of Xianfeng Emperor, Li received classical Confucian education and
went on to work in the famous Chiangnan (Jiangnan) Arsenal (江南
機器製造總局). The Arsenal which was established by Zeng Guofan,
the famous anti-Taiping general and the late-Qing era reformist
Li Hongzhang, was directly linked with the Self-Strengthening
Movement of the late nineteenth century.27 Young Li Chia Ao was
‘highly esteemed by his superiors for his activities in the reform of
the administration’ and in 1886, sent to study at a Russian military
high school in St Petersburg. After graduating, he joined the Chinese
Legation as attaché, spent a grand total of ten years in Russia (both in
St Petersburg and Vladivostok) and undertook an adventurous voyage

back to China, which lasted 109
days and which took him (by
carriage and by boat, as the Trans-
Siberian Railway had yet to be
constructed) through Western
and Eastern Siberia as well as
Russo-Chinese borderlands.
He published his ‘Memoirs on
the Travel in Siberia’ in two
volumes, reportedly impressing Li
Hongzhang himself and leading
Li Chia Ao to further promotions.
He was put in charge of Tianjin’s
foreign affairs, made the daoyin
Figure 7: Li Chia Ao, General Štefánik’s
Chinese counter-part. John Benjamin
of Binjiang, and then became the
Powell, Who’s Who in China (Shanghai: Commissioner for Foreign Affairs
The China Weekly Review, 1925), p. 452. for Harbin and Director of the

Bureau of Foreign Affairs of the Kirin Railway. He was twice decorated

by Emperor Nicolas II (the Second Class Order of Stanislaus and
the Order of St. Ann), retired due to health reasons (but continued
working as a businessman in the gold mining industry) and returned
to public administration in 1918.28

Given Li Chia Ao’s background, we may presume that the actual

meeting was conducted in Russian – one author claims that he ‘was
famous for his fluent Russian.’29 The only surviving account of the
meeting by the Czechoslovak side was recorded by František Kubka:

The conversation with Chinese general [daoyin] was of

political-diplomatic kind. It mainly concerned the deep
reservations of the Chinese side with certain blunders
by Major-General Gajda and Lieutenant Kadlec (at the
beginning of October). Štefánik used gentle diplomacy
to soften the stubbornness of the Chinese side. When
the conversation changed to private talk, Štefánik greatly
surprised well-educated general [daoyin] Li Chia Ao by
his ability to count in Mandarin and by his knowledge of
the Chinese zodiac. It was a magnificent sight – suddenly
one astronomer sat next to another one and the difference

of races and opinions disappeared. The Chinese general
[daoyin] was so impressed with the Czech[oslovak]
general’s knowledge of astronomy that he commemorated
the occasion by gifting him his photograph – a friendly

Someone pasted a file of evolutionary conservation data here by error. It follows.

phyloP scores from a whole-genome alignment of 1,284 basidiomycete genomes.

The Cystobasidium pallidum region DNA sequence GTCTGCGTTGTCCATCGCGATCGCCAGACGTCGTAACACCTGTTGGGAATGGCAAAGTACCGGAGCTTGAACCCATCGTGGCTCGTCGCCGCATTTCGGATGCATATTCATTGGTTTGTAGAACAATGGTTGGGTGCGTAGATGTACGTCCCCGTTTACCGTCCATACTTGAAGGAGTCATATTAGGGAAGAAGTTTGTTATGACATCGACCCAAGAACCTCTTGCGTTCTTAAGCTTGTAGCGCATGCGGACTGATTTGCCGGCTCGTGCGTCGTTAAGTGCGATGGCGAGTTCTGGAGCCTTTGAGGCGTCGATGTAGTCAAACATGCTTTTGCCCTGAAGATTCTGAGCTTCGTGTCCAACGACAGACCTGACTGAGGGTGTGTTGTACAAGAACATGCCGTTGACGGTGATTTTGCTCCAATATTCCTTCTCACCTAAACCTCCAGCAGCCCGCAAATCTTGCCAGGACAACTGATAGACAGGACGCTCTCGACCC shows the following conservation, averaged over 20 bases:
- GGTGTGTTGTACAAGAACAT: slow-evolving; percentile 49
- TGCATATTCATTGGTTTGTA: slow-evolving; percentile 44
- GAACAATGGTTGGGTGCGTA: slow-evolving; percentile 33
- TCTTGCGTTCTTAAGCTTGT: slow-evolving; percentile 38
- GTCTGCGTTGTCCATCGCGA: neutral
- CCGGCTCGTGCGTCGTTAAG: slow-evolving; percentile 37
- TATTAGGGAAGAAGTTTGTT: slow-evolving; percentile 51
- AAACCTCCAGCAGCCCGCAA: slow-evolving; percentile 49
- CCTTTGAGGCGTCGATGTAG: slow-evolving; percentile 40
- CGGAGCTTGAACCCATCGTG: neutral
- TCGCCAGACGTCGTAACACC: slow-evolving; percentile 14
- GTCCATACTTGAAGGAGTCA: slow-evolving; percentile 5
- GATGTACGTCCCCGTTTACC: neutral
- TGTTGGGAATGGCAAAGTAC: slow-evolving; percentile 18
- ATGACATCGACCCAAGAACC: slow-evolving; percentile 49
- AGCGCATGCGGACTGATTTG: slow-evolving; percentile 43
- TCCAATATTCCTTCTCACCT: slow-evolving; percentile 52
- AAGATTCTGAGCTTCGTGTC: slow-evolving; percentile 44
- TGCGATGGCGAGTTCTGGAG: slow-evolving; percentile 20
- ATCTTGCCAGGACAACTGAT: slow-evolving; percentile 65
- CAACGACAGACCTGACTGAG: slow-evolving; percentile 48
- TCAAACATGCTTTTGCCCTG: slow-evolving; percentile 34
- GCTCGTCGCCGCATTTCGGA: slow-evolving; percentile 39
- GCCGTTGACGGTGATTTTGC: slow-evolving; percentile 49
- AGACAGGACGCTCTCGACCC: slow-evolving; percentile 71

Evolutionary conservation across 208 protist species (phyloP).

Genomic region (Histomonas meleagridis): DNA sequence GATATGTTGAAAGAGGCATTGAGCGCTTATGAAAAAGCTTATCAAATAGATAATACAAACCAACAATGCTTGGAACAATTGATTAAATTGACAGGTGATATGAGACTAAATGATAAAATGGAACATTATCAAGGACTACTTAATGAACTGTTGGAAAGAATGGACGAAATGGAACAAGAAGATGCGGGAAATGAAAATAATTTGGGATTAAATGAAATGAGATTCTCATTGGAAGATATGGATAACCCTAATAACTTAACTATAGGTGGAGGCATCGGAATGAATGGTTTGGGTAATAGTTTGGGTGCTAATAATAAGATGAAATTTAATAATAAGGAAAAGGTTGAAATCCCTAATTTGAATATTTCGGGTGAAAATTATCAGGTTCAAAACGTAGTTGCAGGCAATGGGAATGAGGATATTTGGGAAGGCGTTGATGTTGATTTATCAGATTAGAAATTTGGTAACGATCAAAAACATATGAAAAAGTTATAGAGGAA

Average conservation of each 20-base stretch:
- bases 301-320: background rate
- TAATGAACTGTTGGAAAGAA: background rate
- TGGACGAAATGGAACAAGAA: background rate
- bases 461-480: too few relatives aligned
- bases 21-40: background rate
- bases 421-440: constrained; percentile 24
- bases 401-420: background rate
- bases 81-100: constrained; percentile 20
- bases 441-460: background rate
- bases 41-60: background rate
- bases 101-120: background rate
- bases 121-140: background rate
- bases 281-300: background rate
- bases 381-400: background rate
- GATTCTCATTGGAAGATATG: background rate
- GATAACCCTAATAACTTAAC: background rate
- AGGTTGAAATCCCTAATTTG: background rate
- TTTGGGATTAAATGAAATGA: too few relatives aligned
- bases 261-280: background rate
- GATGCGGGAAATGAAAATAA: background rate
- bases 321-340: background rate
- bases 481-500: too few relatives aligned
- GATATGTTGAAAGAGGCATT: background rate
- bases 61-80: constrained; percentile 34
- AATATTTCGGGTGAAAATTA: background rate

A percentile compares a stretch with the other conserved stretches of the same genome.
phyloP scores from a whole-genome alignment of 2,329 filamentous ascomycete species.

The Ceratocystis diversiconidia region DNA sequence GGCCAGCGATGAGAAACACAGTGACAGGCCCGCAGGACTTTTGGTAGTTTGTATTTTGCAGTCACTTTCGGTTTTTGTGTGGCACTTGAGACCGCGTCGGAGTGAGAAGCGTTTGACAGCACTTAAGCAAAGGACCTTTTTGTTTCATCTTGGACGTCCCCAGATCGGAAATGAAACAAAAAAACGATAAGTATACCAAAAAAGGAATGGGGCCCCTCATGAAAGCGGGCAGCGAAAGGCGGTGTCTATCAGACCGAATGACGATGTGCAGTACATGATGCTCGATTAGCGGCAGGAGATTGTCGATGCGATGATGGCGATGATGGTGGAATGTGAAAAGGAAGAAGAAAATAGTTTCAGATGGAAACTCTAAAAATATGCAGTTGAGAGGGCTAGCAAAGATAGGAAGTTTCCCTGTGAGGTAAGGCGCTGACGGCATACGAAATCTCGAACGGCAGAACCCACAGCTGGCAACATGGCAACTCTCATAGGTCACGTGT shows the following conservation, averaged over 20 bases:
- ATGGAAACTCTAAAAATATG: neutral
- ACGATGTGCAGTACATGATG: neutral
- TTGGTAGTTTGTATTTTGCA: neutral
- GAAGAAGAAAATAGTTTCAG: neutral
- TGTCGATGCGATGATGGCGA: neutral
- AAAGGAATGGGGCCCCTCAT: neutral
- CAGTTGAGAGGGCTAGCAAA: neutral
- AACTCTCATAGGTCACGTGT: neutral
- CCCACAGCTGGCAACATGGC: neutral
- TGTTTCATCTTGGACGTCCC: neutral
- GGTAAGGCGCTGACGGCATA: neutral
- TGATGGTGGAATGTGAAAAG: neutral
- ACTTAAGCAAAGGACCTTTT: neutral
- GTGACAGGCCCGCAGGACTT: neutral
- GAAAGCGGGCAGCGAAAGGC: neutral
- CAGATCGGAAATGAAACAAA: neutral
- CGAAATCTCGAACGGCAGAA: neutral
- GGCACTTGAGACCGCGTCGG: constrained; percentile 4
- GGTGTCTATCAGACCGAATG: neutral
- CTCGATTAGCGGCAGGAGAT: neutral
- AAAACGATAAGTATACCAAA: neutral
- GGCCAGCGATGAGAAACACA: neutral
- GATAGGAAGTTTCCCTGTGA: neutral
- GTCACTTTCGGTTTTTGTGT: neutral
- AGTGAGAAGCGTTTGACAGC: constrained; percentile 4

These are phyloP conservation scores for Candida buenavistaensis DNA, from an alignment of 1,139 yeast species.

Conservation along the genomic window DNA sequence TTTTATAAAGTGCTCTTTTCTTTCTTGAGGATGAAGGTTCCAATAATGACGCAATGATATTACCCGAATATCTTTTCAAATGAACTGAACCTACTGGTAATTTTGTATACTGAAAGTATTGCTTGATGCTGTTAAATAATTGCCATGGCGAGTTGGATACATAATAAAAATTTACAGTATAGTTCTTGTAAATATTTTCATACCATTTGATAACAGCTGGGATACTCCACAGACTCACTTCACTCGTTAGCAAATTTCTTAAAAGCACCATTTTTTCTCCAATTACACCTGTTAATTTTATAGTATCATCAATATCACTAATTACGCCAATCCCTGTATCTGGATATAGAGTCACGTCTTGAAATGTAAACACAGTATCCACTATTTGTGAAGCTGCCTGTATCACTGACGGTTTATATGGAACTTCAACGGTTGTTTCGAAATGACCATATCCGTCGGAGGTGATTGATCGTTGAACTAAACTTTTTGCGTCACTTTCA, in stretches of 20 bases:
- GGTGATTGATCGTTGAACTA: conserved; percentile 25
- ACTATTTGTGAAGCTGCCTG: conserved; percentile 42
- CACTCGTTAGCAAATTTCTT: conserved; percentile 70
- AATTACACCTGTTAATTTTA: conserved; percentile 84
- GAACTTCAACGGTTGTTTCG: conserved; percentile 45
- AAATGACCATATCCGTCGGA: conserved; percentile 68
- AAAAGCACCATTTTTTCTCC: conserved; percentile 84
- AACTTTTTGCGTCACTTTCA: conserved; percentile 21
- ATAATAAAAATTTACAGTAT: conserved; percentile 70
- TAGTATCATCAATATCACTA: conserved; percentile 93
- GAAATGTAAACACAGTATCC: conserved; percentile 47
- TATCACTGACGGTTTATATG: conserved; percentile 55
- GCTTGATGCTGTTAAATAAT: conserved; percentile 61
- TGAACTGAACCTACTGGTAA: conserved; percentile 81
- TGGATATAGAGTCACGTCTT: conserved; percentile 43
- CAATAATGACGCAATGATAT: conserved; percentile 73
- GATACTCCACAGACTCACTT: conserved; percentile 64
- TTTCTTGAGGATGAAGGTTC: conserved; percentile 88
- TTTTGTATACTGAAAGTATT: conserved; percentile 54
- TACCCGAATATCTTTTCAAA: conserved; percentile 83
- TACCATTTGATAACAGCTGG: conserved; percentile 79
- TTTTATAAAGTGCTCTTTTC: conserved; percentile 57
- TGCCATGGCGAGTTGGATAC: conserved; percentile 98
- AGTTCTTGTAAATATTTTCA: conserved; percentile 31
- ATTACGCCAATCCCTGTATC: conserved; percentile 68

gesture that was reciprocated by Štefánik.30

Ivana Bakešová, a leading Czech sinologist, argued that Štefánik’s

attitude was deeply pragmatic – ‘differing from most of our soldiers
and politicians, Štefánik did not overlook the fact that Harbin
was despite its Russian feel, a Chinese city, and he realised that the
presence of [the Czechoslovak] army may lead to the beginning of
economic cooperation between Czechoslovakia and China.’ 31 She adds
he emphasised that ‘the companies, which were located, [following
the collapse of the Austro-Hungarian Empire] in 1918, on the
Czechoslovak territory, had significantly participated in commercial
contacts of the Austro-Hungarian monarchy (up to 70 per cent) with
north-eastern China and it was necessary to continue in these links.’32
The most vivid account of the meeting was recorded by Li Chia
Ao himself, who wrote the following dedication on the back of his
photograph, which was sent to the Czechoslovak Foreign Ministry by
the Czechoslovak Office in Harbin on 4 March 1919:

Mr. Štefánik is a great Czechoslovak astronomer and

military Minister of a newly established country in Central
Europe. Last winter he passed through Harbin. We spoke
in a very candid manner about global events. What he
said was true. Speaking both modestly and seriously, he
enquired about various topics from Chinese history and
astronomy. Answering his questions, I was unable to finish
what I wanted to say. How saddened was I when he said
farewell. I cannot help but desire for another meeting with
him. Looking at his photograph, I always feel that I am in
his presence. And now I send him my photograph as a sign
of my gratitude and pleasant memories.33

Unfortunately, this dedication survives only as a printed account

in Czechoslovak press, and it is unclear whether the letter ever
reached its recipient, who died a mere three months later. The letter’s
current whereabouts are also unknown. The Czechoslovak Foreign

Ministry Archive, however, holds a letter from
the Czechoslovak Office in Harbin, signed by
Plenipotentiary Hesse, which was dispatched
alongside the photograph. This letter briefly
sums up the meeting in November 1918 and
specifies that the photograph was delivered via
the French consul in Harbin and that Li Chia
Ao’s dedication was written in both Chinese and
English, with an additional Czech translation
enclosed by the Office.34
Judging from the aforementioned personal
recollection of the meeting by František Kubka,
we may assume that this was the second
photograph of himself that Li Chia Ao gifted
to Štefánik. Sadly, neither has been located,
neither in the Archive of the Czechoslovak
Foreign Ministry in Prague nor in the Slovak
National Archive, which inherited Štefánik’s